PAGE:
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Telecommunications and Geography

  • By: Barney Warf
  • In: Encyclopedia of Geography
  • Edited by: Barney Warf
  • Subject:General Geography, Earth & Environmental Science

Telecommunications have a long history of folding and reshaping space that extends to the telegraph in the mid 19th century and the telephone in the late 19th and 20th centuries. Today, the collection, transformation, and transmission of large volumes of information constitute a fundamental part of contemporary economies. The majority of jobs in industrialized nations consist of information processing in one form or another. These functions have increased in importance as computing has dramatically declined in cost and risen in power, the production of all goods and services has become more information intensive, technological change accelerated, product cycles shortened, and a deregulated, worldwide market has increased uncertainty and accelerated the competition among places for investment and jobs.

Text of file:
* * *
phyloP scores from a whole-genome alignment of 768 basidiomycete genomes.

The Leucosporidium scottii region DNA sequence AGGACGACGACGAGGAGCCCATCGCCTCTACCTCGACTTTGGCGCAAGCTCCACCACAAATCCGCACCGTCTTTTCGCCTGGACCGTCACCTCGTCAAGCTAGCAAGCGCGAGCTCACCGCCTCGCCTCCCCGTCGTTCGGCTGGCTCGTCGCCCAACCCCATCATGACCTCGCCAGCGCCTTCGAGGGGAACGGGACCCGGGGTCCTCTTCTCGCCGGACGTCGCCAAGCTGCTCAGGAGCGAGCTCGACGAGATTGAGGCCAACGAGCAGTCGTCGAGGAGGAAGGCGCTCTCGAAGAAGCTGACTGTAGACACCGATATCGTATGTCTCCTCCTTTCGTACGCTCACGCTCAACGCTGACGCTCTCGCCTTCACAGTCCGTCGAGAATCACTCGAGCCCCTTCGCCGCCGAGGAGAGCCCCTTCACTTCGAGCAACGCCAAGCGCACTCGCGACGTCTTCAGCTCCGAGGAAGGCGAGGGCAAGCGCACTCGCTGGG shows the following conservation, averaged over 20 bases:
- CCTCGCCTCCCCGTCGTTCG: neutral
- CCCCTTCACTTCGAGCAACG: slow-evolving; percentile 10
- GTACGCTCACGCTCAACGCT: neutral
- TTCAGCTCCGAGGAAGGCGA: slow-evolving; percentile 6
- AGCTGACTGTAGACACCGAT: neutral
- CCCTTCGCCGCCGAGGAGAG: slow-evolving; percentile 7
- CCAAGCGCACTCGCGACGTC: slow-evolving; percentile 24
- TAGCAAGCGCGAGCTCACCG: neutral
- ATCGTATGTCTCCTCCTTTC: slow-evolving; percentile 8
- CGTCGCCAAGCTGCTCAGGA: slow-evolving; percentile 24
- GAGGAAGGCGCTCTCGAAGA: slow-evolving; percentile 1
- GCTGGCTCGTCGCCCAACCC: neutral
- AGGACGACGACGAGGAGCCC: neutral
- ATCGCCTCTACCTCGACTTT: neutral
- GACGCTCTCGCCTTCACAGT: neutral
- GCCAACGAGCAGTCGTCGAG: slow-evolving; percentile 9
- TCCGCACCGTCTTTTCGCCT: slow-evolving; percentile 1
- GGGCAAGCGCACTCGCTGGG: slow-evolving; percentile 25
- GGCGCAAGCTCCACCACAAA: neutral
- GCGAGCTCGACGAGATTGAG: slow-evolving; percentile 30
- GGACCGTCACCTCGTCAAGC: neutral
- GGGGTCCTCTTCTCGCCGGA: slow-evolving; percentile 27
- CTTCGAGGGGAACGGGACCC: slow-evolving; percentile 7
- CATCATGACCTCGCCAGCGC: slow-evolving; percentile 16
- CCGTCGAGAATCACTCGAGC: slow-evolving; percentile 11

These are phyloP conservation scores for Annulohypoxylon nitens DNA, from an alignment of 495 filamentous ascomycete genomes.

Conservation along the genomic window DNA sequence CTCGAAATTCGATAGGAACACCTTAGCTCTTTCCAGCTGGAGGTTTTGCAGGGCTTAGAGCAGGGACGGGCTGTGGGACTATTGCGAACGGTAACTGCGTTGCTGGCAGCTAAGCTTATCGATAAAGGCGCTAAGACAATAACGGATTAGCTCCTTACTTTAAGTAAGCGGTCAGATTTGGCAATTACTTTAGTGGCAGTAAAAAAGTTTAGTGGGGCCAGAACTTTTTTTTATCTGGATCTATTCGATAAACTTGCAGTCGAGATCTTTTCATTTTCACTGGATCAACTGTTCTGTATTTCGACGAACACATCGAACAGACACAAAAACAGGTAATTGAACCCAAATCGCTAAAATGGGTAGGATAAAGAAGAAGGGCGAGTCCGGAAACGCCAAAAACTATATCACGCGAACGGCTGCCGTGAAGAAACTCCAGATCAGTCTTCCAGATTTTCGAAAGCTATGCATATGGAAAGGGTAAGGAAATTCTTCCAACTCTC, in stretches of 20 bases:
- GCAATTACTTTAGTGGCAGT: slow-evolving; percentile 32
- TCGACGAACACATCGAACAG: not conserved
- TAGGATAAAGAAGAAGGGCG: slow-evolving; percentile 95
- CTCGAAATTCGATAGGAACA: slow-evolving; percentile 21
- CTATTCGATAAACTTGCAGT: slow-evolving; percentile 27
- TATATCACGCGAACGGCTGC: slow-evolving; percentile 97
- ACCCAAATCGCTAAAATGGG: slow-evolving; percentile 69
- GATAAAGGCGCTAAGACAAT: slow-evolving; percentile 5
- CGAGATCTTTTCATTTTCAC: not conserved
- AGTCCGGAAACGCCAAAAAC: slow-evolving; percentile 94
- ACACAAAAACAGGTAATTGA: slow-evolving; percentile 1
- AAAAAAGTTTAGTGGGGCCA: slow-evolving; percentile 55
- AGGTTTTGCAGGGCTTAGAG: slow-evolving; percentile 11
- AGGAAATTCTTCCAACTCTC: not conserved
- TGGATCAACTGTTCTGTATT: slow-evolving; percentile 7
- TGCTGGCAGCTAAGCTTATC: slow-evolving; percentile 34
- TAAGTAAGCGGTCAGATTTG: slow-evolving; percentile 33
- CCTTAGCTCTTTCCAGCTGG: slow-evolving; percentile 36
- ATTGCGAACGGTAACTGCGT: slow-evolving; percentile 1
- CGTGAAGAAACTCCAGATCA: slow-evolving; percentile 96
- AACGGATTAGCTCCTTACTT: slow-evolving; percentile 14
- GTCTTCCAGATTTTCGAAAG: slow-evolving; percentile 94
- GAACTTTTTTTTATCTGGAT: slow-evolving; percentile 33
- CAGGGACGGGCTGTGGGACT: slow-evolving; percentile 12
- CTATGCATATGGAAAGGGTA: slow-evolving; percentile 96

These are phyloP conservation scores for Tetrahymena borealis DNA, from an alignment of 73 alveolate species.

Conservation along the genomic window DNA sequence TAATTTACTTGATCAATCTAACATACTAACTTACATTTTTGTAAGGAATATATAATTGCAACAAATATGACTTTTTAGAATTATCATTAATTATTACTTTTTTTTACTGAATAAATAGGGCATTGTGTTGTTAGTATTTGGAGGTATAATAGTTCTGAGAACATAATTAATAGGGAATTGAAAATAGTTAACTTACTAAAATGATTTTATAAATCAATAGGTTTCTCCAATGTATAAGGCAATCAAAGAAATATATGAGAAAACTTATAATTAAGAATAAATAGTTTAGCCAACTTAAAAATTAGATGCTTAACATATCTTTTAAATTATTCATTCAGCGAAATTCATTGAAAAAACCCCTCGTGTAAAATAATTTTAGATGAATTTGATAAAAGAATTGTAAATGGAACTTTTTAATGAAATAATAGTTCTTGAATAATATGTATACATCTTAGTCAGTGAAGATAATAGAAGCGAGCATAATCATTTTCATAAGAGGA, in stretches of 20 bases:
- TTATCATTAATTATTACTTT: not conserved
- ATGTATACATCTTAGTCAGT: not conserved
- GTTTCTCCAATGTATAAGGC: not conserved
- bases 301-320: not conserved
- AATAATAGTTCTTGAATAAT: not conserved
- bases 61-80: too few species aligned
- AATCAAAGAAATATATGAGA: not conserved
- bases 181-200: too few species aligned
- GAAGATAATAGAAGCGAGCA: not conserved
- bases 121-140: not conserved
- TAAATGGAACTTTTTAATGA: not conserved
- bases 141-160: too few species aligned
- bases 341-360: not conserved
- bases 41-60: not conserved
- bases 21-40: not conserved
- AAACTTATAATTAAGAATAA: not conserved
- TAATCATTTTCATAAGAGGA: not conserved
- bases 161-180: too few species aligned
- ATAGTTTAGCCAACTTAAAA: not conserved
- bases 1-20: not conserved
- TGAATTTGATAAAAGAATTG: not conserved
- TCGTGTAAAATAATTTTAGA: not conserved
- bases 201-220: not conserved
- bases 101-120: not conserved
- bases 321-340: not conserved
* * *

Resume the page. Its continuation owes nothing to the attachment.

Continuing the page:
Information systems used to be confined to simple telephone ...

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